|Directed by||David Keating|
|Music by||Michael Convertino|
|Editing by||Tim Murrell|
Wake Wood is a 2011 horror film. A UK and Irish co-production by Hammer Film Productions, Wake Wood is directed by Ireland's David Keating. It stars Timothy Spall, Eva Birthistle, Ella Connolly and Aidan Gillen.
The movie starts on little Alice's birthday. Her adoring parents, Patrick and Louise, shower her with love and gifts, including a necklace, and send her to school. Patrick is a veterinarian and there is a vicious dog penned in the back yard. Alice peels apart her lunch and tries to feed it to the dog, but it mauls and kills her.
Within a few months, the couple moves from the city to a small town called Wake Wood where Louise remodels and runs a pharmacy and Patrick becomes the town's resident vet. The couple clearly have relationship trouble, with Patrick coping with the death of their only child by returning to his work, and Louise falling apart and trying to leave Patrick.
He finally agrees to let Louise go, but their car breaks down. They walk to the nearest house, which belongs to the town leader, Arthur. There, Louise witnesses a strange and bloody pagan ritual, but refuses to say anything to Patrick, she merely asks to go home.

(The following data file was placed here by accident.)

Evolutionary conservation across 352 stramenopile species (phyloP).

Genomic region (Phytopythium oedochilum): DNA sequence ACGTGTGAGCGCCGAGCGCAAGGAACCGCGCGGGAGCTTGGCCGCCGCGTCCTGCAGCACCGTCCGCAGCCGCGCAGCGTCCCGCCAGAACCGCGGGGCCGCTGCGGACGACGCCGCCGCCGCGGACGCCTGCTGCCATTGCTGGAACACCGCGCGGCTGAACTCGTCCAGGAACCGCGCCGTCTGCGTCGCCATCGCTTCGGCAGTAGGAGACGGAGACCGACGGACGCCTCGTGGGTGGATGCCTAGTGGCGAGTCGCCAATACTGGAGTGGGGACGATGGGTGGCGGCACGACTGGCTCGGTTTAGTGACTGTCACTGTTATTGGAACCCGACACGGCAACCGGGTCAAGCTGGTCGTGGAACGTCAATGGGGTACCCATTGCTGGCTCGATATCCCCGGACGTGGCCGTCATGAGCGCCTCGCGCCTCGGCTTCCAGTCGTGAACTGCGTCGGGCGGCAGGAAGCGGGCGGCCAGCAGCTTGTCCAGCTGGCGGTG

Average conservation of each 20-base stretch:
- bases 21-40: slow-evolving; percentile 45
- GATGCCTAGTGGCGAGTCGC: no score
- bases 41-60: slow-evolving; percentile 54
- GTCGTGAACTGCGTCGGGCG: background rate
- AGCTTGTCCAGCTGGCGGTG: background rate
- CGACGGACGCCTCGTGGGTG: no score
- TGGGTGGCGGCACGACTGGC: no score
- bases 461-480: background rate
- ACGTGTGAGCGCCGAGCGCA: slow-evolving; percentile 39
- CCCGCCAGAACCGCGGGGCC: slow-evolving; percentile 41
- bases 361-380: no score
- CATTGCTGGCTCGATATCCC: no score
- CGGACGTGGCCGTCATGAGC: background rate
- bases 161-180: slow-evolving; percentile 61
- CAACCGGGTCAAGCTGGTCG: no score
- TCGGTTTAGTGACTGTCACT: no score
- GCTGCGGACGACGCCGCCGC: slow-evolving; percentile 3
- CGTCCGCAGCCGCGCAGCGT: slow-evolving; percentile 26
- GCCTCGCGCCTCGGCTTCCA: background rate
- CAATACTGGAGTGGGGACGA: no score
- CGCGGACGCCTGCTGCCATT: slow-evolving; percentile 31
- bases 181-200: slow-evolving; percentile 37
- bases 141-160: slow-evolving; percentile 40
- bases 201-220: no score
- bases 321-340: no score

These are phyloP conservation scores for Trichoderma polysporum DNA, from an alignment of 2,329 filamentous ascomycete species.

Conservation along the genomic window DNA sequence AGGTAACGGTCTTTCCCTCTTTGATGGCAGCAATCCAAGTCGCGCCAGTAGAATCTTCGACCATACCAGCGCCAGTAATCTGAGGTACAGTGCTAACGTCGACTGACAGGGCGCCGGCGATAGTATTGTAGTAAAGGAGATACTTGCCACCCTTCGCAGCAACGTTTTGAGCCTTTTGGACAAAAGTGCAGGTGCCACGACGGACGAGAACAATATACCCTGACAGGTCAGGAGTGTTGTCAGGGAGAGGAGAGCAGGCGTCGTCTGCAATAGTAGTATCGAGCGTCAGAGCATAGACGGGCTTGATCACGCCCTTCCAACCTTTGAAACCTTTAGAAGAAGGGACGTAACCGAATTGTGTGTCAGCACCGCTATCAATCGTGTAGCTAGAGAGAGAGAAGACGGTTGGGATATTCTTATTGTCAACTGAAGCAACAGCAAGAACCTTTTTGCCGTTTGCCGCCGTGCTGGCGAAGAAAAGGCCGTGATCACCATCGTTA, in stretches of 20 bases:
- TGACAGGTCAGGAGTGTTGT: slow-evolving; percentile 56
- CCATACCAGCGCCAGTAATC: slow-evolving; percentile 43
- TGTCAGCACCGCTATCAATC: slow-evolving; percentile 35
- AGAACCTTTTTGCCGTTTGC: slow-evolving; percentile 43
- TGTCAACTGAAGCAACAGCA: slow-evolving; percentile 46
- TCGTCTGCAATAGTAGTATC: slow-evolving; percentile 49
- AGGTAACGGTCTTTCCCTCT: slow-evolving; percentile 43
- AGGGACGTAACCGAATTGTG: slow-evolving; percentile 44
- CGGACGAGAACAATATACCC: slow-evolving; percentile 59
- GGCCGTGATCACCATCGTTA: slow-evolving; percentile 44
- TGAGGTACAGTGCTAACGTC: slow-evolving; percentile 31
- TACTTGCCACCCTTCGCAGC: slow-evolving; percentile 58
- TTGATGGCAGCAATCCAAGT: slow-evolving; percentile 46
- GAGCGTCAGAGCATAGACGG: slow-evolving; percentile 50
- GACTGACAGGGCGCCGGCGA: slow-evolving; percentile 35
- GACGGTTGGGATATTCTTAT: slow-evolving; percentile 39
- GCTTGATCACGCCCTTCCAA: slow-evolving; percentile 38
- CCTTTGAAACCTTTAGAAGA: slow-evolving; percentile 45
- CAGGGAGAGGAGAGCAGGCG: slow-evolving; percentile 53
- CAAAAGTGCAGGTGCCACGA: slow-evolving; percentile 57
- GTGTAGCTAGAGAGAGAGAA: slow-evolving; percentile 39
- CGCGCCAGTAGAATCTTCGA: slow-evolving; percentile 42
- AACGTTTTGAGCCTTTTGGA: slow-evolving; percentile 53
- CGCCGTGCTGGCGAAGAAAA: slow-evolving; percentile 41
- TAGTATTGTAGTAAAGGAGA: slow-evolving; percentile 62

Other strange things happen in town, parades of people in black with strange musical instruments, and a queer woman, Mary, doting upon her strange niece. Louise discovers that Mary and her niece are not as they appear, and that something unnatural is going on in town. Louise reveals that she cannot have another child, and wants Alice back more than anything.
Soon after, a farmer is killed in a brutal accident involving a bull. Horrified, Louise and Patrick plan to leave, but Arthur convinces them to stay by explaining that he has a ritual that brings back the dead – but only for three days, just enough time to give a proper goodbye, as long as the dead have been in the ground less than a year. The couple agree to remain in town, excited to see their only child again.
The ritual requires a piece of the person to be resurrected, and the couple goes grave-robbing to obtain a piece of the girl and retrieve her birthday necklace. They also need a corpse, and after some hesitation, the farmer's wife, Peggy, agrees to let them use the dead man's body. They attend the ritual – a gruesome affair – and are given their little girl. They are told she manifests as completely alive (though she has the farmer's brown eyes instead of her green ones), but they must not allow her to leave town.
It becomes clear that the dead age normally, and after a shower and a hair cut, the couple rejoice in their reunited family. They play games, find a dead bird, and stitch up a dog Patrick hit with the car and go for a pony ride with Peggy. However, this ride was merely a ruse to assess Alice, and Peggy is clearly distressed by the girl.
That night Patrick and Louise find their house invaded by the townsfolk, led by Peggy and Arthur. They must take Alice back early, they say, because there is something wrong with her. Patrick and Louise refuse, insisting that they get their full three days, and the town residents grumpily agree.